Leviticus 25:42 - The people of Israel are my servants, whom I brought out of the land of Egypt, so they must never be sold as slaves. :43 - Show your fear of God by not treating them harshly. :44 - "However, you may purchase male and female slaves from among the nations around you. :45 - You may also purchase the children of temporary residents who live among you, including those who have been born in your land. You may treat them as your property,"

Deuteronomy 13:12"If you hear in one of your cities, which the LORD your God is giving you to dwell there, 13that certain worthless fellows have gone out among you and have drawn away the inhabitants of their city, saying, 'Let us go and serve other gods,' which you have not known, 14then you shall inquire and make search and ask diligently. And behold, if it be true and certain that such an abomination has been done among you, 15you shall surely put the inhabitants of that city to the sword, devoting it to destruction, all who are in it and its cattle, with the edge of the sword."

Leviticus 21:17Speak unto Aaron, saying, Whosoever he be of thy seed in their generations that hath any blemish, let him not approach to offer the bread of his God. 18For whatsoever man he be that hath a blemish, he shall not approach: a blind man, or a lame, or he that hath a flat nose, or any thing superfluous, 19Or a man that is brokenfooted, or brokenhanded, 20Or crookbackt, or a dwarf, or that hath a blemish in his eye, or be scurvy, or scabbed, or hath his stones broken; 21No man that hath a blemish of the seed of Aaron the priest shall come nigh to offer the offerings of the LORD made by fire: he hath a blemish; he shall not come nigh to offer the bread of his God.

Bardic

Exactly. If the Bible got it wrong about the moral implications of slavery (the god of Abraham clearly indicates slavery is moral, condones it, and expected it to last) is it not possible the Bible is equally wrong about the morality of homosexuality? The answer is YES! The Bible DOES have it wrong about slavery. And about homosexuality.

platos

The core issue is not DOMA, but whether it should be defended. Ms. Rupurt declares it indefensible and therefore not worthy. If we go down that path what happens when power changes hands? If the courts are denied, will people start resorting to other methods, more violent methods? Are we abandoning the precept that we are a nation of laws and that the solution to "bad speech" is more speach?

Right or left, only defending the law when it is convenient sounds more like tyranny than democracy.

Prince Albert

next liberals will be demanding equal rights for Rapist's. Keeping in mind their current arguments that when they rape a woman it is their "nature" and should be allowed...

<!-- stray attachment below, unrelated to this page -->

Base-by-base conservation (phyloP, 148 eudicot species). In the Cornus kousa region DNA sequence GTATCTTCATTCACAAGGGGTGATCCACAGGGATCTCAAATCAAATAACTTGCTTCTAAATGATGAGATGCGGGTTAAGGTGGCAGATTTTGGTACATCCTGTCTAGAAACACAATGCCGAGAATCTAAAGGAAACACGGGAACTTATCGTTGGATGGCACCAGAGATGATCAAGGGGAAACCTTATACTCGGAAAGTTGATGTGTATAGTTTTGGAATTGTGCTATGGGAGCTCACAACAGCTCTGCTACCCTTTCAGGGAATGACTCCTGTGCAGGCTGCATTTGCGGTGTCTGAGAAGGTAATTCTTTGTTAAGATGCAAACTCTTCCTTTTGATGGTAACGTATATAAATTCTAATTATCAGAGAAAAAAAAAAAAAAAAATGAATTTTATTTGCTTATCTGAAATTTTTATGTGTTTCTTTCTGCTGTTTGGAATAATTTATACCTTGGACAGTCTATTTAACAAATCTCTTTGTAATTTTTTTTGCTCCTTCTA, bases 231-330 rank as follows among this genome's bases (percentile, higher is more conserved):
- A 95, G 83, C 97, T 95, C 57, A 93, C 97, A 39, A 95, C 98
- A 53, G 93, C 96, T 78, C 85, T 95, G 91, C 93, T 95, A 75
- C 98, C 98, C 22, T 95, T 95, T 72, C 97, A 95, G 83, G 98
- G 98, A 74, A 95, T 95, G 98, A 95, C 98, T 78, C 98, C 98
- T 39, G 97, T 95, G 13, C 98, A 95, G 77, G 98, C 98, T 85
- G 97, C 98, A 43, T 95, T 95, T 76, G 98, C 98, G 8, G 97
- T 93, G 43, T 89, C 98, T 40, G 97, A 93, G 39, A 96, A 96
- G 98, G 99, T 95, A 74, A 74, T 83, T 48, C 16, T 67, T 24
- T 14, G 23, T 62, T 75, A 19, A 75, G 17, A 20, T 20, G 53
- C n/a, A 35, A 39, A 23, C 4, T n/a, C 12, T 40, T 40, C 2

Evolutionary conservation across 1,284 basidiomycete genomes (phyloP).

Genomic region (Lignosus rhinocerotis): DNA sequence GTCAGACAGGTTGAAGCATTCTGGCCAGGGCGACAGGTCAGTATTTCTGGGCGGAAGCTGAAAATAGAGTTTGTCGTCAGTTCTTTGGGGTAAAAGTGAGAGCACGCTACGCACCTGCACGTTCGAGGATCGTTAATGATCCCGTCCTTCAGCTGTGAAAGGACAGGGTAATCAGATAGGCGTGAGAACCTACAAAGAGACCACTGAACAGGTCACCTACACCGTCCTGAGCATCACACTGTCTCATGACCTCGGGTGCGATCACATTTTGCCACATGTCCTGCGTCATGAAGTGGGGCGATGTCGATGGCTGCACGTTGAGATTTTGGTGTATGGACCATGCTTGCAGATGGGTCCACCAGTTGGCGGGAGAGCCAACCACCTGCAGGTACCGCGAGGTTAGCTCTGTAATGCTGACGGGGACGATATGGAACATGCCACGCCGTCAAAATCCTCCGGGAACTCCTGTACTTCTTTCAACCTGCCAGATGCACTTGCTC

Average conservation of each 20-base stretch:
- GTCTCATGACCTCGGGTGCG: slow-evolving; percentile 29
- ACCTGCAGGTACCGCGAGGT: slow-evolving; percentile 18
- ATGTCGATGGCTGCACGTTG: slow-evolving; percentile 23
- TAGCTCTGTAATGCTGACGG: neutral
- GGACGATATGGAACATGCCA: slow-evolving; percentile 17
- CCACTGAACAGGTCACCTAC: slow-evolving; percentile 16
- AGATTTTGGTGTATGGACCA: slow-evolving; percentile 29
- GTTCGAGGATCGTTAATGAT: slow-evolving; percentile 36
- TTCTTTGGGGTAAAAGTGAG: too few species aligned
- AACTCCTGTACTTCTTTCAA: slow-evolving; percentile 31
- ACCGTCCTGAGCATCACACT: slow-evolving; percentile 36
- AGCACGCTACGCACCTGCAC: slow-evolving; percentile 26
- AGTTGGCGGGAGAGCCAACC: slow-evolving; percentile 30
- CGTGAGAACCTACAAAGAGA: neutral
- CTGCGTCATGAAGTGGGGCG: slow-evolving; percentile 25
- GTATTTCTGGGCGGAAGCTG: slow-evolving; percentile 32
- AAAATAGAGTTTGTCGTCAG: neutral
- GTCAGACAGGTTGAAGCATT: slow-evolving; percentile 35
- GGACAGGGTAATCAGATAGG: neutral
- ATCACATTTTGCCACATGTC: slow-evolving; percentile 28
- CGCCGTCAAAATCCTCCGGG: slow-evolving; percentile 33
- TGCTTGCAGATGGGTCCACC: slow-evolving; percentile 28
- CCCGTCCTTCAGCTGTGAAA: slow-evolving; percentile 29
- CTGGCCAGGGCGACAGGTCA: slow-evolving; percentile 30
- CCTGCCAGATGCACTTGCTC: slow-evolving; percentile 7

Bardic

@Prince Albert
Equal rights for rapists? Yes, because consensual sex between two adult men or women is exactly like someone getting raped. In demanding "equal rights" for rapists, you are automatically removing the rights of Women (or whoever you are allowing to be raped) from having the ability to consent to the sex they have. Rape is unfair and immoral because the one being raped DOES NOT WANT TO DO IT! While in a consenting gay relationship, nobody is being forced. So to say that gay people will want rape to be legal because its "natural" is completely ridiculous.

Randy E King

How dare you push your sense of morality on others?

Bigots in the same-sex enthusiast camp actually believe that their activity is the only activity worthy of special consideration. How may rapistaphobes are we going to have to reprogram before they finally realize the truth:

It is not a choice; they are born that way.

Bardic

@Randy E King
Your obviously ignoring the point behind my post. You cannot have the "right" to RAPE someone. That is taking something away from another person (such as mental stability, peace of mind, sense of security, etc. not to mention the physical harm) A rapist is raping someone, forcing them to have sex without their consent. A gay couple getting married is making a life time commitment to one another.

Randy E King

@ Bardic

You are ignoring my point; you do not have the right to have your depravity presented by the government as something that is acceptable to other peoples children.

Same-sex enthusiasts prove their mental instability every day through the depravity they insist on redefining just so they can live with the choices they made. Same-sex enthusiast cannot get married because a marriage is a joining of opposites and not a joining of incompatible reproductive organs.